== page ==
All my geeky stuff ends up here. Mostly Unix-related

Free Fall

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For the past 15 years, France relied mostly on three major Internet Service Providers for end-users like you and me.

Orange (earlier known as Wanadoo) is the big one with the lion’s share in terms of number of users. Orange is the newer name of France Telecom, previously a government-owned business attached to the ministery of Post and Telecommunications (PTT).

Orange used to be an administration in all its glory, and by all means it still works like one. Orange absolutely loves paperwork, they cultivate a need for endless bureaucracy fit for an administration stuck in the 1960s. The Orange website is a crazy nightmare designed by nobody, the result of an endless accumulation of specifications, layer upon layer of technological eras contributed by too large teams who never worked together. Orange still considers their website a fun way to attract customers, but their real business is still completely oriented towards animating a gigantic paper-shuffling machine.

In the early 2000s a new competitor emerged out of nowhere. Free Telecom, a brand of the Iliad company, literally defined the French DSL market by offering the lowest price ever for a complete set of home network services. Their flagship price point of 30 euros/month set in 2002 is still currently the norm 10 years later. Orange and the other competitors had no choice but to follow suit and start competing on quality and services, which profited everybody, users first.

Iliad was initially built upon the French Minitel success story, a glorious collection of corny ASCII porn sites distributed over cheap text terminals in the 1980s. Iliad later bloomed into hosting porn websites on the emerging young Internet during the first waves of eternal September.

Free came up with the infamous Freebox: instead of purchasing your own modem you would get this specialized DSL box. The box was a very smart move: it homogenized hardware used by Free customers to connect to their network, lowering the pressure on Customer Care and enabling full control over customer usages. Soon, all French ISPs were offering their own boxes.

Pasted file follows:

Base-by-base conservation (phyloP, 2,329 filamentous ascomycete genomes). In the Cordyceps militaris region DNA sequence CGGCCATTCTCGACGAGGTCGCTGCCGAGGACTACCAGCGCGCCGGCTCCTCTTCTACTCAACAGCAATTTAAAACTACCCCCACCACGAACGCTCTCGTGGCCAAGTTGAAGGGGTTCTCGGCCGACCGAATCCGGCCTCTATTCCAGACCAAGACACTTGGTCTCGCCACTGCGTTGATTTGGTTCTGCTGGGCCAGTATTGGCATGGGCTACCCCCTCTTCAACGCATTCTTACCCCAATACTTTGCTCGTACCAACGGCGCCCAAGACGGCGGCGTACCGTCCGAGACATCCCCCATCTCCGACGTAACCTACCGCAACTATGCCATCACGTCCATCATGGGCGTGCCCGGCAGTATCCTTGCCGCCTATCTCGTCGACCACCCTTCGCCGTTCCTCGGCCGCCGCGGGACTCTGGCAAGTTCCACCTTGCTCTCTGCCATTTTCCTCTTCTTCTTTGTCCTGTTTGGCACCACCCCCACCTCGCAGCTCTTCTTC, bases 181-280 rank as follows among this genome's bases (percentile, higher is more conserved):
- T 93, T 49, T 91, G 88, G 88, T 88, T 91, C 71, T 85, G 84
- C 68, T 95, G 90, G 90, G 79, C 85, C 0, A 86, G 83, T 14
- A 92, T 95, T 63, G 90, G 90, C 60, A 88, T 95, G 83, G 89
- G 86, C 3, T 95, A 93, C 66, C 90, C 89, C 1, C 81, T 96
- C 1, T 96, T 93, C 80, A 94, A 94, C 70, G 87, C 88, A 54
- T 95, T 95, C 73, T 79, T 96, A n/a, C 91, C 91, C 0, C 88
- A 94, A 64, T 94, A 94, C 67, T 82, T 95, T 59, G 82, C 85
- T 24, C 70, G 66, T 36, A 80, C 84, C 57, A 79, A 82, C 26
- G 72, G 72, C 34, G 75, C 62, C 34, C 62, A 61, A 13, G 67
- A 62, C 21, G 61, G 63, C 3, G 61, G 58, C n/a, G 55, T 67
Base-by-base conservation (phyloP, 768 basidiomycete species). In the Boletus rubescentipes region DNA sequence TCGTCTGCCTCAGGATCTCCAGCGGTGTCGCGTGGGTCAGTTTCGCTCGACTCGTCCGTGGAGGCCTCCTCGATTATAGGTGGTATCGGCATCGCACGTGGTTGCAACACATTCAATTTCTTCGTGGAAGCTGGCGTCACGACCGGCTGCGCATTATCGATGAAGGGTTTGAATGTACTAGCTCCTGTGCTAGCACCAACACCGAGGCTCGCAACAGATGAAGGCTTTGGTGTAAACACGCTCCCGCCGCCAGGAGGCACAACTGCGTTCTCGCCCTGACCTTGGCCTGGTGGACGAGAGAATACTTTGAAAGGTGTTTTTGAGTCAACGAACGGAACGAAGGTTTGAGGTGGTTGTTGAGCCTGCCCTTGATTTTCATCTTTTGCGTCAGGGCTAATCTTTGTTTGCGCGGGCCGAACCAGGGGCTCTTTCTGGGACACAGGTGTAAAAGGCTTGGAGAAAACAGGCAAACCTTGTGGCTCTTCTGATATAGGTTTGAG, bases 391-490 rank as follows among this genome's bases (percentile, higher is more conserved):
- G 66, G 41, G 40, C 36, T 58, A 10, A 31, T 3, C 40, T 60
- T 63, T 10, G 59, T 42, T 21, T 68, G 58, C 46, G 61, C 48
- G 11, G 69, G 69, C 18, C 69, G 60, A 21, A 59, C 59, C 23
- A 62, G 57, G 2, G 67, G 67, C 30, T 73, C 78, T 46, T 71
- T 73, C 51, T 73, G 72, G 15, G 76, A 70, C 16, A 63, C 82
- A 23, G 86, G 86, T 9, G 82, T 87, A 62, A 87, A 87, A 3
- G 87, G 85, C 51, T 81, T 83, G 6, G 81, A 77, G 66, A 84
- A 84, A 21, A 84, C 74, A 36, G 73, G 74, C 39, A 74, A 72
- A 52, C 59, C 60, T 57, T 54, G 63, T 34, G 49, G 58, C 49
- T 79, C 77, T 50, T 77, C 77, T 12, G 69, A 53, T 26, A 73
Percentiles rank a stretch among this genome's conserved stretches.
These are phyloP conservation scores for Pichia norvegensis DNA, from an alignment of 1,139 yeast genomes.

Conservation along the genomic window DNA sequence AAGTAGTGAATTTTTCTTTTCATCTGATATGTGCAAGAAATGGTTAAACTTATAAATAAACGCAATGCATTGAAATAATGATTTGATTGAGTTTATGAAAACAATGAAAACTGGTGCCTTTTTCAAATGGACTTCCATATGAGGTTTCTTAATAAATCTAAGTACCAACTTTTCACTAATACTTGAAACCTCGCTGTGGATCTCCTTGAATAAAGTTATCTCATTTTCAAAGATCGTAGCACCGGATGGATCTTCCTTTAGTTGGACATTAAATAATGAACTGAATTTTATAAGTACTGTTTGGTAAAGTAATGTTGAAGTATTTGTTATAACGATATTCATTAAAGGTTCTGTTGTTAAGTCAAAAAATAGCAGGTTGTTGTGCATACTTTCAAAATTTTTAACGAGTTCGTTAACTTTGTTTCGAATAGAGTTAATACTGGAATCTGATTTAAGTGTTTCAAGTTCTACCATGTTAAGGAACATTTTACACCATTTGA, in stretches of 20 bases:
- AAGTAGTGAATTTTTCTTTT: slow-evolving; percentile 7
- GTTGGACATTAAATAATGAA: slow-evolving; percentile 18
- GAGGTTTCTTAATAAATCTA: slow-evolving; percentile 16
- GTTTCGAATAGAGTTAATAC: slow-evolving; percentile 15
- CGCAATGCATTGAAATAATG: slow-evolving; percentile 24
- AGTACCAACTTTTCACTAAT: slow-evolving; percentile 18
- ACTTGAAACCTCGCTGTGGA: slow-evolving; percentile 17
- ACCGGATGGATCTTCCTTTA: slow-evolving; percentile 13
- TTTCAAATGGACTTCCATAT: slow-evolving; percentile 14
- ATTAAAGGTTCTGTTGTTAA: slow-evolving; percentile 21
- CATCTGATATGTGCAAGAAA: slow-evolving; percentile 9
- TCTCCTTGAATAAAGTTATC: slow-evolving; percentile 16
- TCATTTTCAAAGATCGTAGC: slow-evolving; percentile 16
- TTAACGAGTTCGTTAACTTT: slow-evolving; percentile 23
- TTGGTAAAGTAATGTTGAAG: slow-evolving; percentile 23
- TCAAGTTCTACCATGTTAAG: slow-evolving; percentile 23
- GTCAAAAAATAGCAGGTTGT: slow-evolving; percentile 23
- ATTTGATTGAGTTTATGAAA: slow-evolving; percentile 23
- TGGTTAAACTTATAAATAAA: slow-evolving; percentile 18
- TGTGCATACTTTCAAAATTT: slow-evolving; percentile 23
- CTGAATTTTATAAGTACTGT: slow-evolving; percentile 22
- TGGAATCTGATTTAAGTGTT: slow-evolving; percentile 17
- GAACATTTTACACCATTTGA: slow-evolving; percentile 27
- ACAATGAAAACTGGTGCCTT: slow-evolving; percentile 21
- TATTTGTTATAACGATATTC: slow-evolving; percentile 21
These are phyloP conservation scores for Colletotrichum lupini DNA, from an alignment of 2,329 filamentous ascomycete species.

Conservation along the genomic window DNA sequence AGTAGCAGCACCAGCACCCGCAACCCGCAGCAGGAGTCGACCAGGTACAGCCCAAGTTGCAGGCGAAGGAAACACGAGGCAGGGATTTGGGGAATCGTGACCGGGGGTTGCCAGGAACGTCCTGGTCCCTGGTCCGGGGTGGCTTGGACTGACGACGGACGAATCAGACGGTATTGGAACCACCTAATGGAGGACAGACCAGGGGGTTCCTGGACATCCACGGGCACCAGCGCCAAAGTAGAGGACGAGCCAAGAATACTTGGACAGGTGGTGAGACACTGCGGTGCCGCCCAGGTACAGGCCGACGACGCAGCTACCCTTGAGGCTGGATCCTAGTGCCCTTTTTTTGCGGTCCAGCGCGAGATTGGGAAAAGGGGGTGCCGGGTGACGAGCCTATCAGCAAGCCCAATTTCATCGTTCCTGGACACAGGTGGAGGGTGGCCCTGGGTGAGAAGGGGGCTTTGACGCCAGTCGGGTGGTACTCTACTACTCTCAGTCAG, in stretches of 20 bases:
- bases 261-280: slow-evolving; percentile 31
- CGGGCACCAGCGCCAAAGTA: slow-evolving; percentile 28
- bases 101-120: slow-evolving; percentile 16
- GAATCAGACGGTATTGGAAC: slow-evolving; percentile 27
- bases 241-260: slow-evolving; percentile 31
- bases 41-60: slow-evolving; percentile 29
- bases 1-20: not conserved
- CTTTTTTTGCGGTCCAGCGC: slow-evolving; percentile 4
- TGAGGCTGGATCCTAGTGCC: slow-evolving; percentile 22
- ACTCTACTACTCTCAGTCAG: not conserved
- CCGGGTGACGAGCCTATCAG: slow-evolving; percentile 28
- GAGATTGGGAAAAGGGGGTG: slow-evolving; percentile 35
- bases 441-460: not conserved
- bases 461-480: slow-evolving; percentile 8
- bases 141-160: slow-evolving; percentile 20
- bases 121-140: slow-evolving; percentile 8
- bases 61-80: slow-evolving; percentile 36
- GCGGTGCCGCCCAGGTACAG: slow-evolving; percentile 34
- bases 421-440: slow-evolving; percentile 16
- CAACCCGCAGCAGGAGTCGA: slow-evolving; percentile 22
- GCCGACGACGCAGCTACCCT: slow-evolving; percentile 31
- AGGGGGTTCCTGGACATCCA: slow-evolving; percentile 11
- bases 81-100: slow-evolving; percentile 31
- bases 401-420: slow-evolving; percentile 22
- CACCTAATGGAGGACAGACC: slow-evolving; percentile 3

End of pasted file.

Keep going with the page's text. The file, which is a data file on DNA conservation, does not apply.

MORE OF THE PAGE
Free made it mandatory to use their boxes to access their network. By declaring all Freeboxes property of Iliad, they thwarted tinkerers who might have been interested in customizing the hardware for other uses, possibly jeopardizing the quality of service and opening the gates to endless customer support. That was a really smart move, though it angered open-source buffs that Free never released the modifications they had to bring to Linux to run their DSL boxes.

Free was a real pioneer in France and an example for many ISPs in Europe. Free was the first ISP to offer more than just porn over the Internet: Free offered an email address to their customers and soon after a full webmail access. You could build your own web site with a 10 MB quota on an Apache server running the latest PHP version. Linux fans were delighted to find an ftp server mirroring every popular distribution with fast download rates.

Compared to previous offers, Free was a paradise for network addicts. Just before opening my account with Free I was still with Wanadoo on a 512kB/s DSL line. I called Customer Support one day to know if they had an NTP server I could use (there was no at that time). The answer I got was epic:

– You want to setup date and time on your computer? That is easy: open the Windows settings menu at the bottom left, select Date/Time and… wait… it is currently 12:31 so you just set that.